Sometimes you might want more than two heads to assist in the decision-making process. The third strategy in your STASH is to ASK A SMALL GROUP OF PEOPLE. This strategy incorporates the first two strategies, because the members of the small group should be trusted peers or associates. Show respect for their input by acknowledging their expertise. Be open-minded to their perspective as it may differ from yours. You also should develop a T-chart for the group to assist in the decision-making process by brainstorming all possible solutions to the question. Accept all ideas without question. When all suggestions have come forward, set guidelines to help you zero in on the final decision. You might be pleasantly surprised at the valuable insight gained into the decision by asking a small group of people to brainstorm with you.
When logistics make it impractical to gather a large number of advisers together, you may have to reach out to them. A SURVEY can secure a large quantity of information in a limited amount of time. Ask the questions you really want answered. Be clear. You probably wouldn't consider surveying the entire school to decide on your dance outfit; however, a survey might be used to select the music for the evening. You could arrange to have every student answer the survey or select a sample to make a decision. With the sample you would survey only a representative group of students. If your school serves multiple grades, each should be represented. If your school serves girls and boys, each should be represented. If your school serves multiracial students, each group should be represented. With a proper sample, the opinions of those sampled should reflect the entire student body.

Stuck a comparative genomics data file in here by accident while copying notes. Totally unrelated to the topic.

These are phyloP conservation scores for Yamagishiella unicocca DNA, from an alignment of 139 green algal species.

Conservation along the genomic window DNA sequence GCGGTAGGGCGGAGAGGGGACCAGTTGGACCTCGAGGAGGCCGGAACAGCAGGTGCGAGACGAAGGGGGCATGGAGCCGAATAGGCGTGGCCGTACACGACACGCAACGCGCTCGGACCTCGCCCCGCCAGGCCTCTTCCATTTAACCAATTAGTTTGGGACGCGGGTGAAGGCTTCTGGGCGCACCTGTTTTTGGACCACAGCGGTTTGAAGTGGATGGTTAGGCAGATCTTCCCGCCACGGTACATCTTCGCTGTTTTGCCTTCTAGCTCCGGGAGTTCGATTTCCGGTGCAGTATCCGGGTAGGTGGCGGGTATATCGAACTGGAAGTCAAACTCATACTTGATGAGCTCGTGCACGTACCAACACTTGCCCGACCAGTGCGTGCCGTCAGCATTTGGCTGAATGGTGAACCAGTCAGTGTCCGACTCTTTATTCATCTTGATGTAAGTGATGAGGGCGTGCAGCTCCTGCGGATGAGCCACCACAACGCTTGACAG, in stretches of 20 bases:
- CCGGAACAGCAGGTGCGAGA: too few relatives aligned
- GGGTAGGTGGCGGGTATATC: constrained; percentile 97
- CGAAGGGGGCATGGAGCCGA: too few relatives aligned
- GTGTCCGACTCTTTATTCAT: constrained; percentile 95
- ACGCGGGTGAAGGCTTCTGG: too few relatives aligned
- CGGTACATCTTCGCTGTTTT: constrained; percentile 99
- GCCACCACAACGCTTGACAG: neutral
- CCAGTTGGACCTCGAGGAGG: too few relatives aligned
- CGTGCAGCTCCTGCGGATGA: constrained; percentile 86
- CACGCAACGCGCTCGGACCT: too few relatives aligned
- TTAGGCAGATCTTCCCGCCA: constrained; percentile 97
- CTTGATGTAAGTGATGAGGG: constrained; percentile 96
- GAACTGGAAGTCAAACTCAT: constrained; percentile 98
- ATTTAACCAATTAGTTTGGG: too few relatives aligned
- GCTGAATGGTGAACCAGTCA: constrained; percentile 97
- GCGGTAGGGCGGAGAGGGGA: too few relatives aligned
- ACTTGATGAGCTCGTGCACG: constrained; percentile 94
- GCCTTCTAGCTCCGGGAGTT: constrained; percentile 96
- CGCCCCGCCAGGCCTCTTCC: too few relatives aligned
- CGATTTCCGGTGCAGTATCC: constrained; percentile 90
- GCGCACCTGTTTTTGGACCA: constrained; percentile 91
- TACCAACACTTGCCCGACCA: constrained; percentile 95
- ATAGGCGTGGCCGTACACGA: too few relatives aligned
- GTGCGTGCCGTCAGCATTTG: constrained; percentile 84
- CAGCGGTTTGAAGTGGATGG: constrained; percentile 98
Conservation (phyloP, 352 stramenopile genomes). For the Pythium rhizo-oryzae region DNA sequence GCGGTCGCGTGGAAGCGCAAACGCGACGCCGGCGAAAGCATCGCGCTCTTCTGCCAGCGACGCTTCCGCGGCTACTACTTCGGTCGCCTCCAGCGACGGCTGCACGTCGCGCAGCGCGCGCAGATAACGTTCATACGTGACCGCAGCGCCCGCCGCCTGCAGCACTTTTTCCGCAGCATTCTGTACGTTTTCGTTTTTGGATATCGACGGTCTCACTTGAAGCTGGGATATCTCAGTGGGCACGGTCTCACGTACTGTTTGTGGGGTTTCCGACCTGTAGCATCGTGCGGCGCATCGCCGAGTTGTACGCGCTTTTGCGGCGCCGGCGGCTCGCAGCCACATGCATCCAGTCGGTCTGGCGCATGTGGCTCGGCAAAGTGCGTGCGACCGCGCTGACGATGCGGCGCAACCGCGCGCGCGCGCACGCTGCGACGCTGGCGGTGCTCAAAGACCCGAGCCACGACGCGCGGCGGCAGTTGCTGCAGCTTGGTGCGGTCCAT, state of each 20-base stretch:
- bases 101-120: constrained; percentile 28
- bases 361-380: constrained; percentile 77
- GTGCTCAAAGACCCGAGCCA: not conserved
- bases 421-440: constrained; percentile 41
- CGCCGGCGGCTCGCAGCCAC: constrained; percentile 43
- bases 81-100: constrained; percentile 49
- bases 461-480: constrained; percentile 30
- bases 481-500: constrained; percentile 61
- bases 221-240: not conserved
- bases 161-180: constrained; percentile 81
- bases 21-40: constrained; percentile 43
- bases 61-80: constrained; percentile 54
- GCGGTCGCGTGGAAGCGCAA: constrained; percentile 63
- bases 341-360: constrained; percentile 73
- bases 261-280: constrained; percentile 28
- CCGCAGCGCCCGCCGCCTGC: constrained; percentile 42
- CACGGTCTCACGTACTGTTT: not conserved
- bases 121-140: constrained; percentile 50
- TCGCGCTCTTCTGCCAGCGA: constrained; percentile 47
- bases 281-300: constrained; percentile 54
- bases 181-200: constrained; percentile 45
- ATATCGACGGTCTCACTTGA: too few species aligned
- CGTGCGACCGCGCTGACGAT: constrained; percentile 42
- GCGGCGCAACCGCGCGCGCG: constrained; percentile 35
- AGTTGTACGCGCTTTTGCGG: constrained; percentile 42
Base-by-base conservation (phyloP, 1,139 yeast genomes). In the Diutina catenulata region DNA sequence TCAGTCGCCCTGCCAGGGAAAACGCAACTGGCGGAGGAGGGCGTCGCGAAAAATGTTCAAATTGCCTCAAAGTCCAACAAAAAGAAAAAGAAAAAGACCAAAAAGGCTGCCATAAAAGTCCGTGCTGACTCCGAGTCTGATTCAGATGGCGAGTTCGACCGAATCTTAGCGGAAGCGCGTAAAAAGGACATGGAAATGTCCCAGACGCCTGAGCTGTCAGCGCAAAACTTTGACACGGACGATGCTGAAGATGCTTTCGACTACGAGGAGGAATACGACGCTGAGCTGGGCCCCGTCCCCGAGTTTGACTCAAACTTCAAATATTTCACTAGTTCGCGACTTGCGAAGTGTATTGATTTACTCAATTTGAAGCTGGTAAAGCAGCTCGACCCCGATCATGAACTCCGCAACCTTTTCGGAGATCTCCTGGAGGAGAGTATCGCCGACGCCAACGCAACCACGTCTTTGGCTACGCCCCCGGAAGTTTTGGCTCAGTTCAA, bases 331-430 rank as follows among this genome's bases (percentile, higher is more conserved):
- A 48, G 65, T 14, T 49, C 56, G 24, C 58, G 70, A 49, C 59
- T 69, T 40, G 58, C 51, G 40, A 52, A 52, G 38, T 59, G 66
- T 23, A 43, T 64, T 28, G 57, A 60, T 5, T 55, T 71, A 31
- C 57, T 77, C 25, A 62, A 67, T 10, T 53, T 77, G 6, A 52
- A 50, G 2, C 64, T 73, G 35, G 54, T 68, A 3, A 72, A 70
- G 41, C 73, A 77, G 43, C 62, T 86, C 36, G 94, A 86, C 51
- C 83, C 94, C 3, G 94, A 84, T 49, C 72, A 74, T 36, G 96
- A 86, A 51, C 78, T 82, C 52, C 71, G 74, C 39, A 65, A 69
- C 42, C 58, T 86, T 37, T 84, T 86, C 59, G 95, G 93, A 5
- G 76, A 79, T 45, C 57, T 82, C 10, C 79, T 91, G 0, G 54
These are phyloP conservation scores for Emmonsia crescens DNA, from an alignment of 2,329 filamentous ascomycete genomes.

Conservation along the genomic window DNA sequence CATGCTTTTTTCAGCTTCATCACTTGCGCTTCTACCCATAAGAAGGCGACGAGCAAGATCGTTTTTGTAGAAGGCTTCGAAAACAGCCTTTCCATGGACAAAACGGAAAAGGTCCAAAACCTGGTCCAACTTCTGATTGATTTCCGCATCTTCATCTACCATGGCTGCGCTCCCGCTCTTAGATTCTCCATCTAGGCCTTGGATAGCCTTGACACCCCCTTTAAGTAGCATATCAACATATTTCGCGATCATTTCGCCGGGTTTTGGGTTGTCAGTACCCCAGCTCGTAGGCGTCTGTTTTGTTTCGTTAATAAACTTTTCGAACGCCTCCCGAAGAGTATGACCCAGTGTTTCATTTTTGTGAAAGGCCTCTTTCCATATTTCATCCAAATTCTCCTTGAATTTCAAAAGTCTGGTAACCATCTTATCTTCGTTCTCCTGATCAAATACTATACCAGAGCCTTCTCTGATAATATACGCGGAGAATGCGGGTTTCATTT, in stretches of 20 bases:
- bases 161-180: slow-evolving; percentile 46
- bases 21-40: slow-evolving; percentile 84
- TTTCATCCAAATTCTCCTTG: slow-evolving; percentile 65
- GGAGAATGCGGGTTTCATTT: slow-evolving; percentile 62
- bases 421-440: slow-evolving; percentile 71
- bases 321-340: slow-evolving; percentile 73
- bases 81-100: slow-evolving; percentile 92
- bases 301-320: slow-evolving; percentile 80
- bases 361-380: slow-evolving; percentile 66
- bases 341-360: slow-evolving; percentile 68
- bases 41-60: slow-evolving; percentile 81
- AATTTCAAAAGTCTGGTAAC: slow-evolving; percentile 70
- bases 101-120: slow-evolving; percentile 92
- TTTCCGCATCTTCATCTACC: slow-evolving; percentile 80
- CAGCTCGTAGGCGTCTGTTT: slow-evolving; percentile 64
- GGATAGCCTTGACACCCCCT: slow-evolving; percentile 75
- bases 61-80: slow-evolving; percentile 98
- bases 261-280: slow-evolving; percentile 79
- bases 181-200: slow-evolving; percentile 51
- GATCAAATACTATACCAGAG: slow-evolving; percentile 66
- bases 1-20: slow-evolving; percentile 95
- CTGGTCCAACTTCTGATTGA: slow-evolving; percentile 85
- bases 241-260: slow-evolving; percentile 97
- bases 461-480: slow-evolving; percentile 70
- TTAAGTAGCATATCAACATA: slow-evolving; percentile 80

After you have selected the sample, design the questionnaire. Survey questions may be closed, such as the first question below. A closed question provides choices. The last survey question below is an open question, requiring the input of the person being surveyed.
* * *
Parker Brothers decided to introduce a new token for its popular Monopoly game to celebrate the millennium. Who better to decide on the token than some of the more than 500-million people who have played Monopoly since the game came out in 1935? During three months in 1998, more than 1.5-million votes were cast to select the new token. (See monopoly.com).
Of the people voting, 51 percent chose the sack of money, followed by the biplane, with 29 percent of the votes, and the piggy bank with 20 percent. If Parker Brothers had ignored the results and incorporated the piggy bank instead of the popular money sack into the game, more than 750,000 people might be wondering, "Why did you ask me anyway if you weren't going to listen?" An additional benefit of the survey for Parker Brothers is that it generated tremendous interest and enthusiasm for the new game piece, cultivating 1.5-million potential customers! When you use this strategy, be prepared to implement the results, just like Parker Brothers. Keep the survey in your STASH of effective decision-making strategies.